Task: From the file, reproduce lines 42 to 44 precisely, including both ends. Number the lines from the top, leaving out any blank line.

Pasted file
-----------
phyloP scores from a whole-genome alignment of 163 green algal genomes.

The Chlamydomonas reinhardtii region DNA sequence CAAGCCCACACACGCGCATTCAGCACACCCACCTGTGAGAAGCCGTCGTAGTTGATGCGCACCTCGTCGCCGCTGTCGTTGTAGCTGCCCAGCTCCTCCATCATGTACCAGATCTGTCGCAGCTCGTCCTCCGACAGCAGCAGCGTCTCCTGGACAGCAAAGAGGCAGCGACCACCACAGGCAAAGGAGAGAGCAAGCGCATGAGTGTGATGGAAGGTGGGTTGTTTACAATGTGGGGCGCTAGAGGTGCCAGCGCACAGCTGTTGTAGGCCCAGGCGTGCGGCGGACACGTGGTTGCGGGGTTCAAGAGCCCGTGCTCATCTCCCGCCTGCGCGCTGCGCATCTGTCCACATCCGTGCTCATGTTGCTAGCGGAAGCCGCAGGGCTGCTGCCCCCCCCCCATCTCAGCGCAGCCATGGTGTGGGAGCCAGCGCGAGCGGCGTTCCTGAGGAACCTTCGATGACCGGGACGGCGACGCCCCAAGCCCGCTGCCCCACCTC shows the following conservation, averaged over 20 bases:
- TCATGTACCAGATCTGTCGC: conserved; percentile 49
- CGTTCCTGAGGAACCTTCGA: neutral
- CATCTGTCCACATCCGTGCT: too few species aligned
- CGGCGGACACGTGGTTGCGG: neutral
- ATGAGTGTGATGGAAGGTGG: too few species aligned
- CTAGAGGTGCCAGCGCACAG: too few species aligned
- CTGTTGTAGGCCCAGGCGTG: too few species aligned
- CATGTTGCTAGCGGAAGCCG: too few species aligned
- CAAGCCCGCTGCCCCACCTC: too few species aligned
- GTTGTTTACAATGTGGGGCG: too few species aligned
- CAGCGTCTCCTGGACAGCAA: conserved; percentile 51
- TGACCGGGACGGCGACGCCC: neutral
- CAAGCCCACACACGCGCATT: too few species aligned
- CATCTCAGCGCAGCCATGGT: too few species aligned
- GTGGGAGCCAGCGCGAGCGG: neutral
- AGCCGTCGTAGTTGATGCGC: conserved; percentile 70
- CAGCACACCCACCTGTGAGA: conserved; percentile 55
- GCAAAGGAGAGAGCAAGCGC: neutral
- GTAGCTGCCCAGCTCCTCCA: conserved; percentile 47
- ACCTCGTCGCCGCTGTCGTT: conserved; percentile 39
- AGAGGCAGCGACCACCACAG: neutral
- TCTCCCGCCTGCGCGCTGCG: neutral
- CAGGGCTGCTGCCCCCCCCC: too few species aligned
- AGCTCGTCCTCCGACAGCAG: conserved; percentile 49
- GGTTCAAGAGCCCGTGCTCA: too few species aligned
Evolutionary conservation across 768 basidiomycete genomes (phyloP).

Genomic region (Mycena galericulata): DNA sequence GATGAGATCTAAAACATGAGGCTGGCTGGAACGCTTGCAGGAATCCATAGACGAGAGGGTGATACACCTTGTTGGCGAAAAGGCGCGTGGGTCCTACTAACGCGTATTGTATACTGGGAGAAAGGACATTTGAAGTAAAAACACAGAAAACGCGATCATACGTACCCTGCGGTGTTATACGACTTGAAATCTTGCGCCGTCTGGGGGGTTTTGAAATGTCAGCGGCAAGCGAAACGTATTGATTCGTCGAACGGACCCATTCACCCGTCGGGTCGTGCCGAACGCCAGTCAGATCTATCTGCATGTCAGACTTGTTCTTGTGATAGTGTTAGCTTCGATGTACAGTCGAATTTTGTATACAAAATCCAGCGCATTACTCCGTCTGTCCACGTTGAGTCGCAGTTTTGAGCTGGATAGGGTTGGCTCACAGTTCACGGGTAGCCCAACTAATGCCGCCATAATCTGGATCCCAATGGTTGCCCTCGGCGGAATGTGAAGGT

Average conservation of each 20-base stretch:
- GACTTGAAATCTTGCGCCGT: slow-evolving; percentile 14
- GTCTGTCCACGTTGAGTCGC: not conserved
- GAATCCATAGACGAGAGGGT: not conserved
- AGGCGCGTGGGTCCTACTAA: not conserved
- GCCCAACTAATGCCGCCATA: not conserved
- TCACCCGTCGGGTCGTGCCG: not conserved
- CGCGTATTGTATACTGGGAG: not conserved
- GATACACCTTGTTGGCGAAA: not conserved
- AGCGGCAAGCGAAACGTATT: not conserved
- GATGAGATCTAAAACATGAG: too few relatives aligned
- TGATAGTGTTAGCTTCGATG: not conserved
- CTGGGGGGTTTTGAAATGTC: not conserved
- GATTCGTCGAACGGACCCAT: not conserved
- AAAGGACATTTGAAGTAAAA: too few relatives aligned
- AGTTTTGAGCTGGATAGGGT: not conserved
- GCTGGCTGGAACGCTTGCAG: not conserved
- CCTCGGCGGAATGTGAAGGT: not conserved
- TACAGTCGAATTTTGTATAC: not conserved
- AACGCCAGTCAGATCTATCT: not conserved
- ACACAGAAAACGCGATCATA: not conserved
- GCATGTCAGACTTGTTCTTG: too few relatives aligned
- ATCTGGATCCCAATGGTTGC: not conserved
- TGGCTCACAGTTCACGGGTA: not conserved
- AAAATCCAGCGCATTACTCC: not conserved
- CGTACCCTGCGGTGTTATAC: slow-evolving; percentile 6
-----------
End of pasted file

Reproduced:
- CTGGGGGGTTTTGAAATGTC: not conserved
- GATTCGTCGAACGGACCCAT: not conserved
- AAAGGACATTTGAAGTAAAA: too few relatives aligned